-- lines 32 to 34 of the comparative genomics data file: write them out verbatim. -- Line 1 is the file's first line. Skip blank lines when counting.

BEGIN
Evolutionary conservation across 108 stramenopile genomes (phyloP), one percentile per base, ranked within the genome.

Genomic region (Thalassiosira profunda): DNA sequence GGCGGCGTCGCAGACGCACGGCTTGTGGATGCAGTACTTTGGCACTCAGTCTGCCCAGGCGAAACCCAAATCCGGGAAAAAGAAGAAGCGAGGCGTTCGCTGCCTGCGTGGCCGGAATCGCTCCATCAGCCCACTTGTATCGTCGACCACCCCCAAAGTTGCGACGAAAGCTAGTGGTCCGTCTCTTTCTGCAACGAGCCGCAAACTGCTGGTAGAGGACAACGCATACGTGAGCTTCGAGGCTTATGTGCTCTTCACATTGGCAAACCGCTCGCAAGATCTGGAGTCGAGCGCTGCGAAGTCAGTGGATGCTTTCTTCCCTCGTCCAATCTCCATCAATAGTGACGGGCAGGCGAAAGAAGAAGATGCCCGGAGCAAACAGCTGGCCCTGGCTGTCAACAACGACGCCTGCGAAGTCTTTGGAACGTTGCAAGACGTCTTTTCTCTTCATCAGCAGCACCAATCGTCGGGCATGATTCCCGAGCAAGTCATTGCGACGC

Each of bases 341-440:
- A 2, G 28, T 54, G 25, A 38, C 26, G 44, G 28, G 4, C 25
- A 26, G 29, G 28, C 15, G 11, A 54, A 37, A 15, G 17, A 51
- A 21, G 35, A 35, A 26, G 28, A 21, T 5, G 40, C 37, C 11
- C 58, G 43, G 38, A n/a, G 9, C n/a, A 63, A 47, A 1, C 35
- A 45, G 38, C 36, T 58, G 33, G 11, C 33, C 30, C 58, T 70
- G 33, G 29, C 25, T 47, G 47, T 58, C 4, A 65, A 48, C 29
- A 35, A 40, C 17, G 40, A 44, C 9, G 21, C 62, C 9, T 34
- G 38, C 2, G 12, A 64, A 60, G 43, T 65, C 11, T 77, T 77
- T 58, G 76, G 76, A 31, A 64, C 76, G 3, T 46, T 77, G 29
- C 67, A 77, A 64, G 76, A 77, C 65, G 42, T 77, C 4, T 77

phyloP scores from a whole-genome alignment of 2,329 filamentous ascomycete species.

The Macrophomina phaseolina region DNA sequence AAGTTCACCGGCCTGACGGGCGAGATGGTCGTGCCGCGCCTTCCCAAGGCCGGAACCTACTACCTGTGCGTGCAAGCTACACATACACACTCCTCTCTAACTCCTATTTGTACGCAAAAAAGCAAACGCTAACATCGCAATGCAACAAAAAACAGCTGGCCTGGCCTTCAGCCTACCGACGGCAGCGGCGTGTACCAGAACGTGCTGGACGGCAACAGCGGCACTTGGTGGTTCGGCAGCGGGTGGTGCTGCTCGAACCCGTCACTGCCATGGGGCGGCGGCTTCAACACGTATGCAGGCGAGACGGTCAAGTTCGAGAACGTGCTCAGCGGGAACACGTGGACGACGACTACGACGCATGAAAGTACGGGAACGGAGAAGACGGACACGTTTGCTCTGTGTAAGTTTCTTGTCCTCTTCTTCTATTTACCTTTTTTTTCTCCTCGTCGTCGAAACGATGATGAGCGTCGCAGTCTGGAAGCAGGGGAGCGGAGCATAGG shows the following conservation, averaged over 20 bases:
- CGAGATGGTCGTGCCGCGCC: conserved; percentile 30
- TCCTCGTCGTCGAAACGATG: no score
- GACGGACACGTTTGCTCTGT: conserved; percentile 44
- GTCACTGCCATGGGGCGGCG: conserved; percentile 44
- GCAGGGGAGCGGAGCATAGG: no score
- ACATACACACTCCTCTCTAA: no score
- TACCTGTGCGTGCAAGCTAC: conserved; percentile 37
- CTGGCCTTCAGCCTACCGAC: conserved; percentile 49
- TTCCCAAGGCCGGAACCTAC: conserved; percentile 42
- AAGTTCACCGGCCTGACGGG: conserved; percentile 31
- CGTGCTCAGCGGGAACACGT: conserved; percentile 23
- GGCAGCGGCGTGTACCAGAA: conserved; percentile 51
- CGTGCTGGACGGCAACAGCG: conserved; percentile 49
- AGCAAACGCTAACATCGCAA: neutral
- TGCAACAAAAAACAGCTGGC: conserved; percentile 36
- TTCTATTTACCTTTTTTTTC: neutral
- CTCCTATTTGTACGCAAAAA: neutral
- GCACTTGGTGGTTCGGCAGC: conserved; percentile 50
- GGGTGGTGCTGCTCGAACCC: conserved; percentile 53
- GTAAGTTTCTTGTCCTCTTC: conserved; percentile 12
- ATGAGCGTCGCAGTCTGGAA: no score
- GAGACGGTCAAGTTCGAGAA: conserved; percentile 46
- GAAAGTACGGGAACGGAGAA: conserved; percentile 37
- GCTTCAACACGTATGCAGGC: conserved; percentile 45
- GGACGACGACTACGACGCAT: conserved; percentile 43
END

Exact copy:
- CTCCTATTTGTACGCAAAAA: neutral
- GCACTTGGTGGTTCGGCAGC: conserved; percentile 50
- GGGTGGTGCTGCTCGAACCC: conserved; percentile 53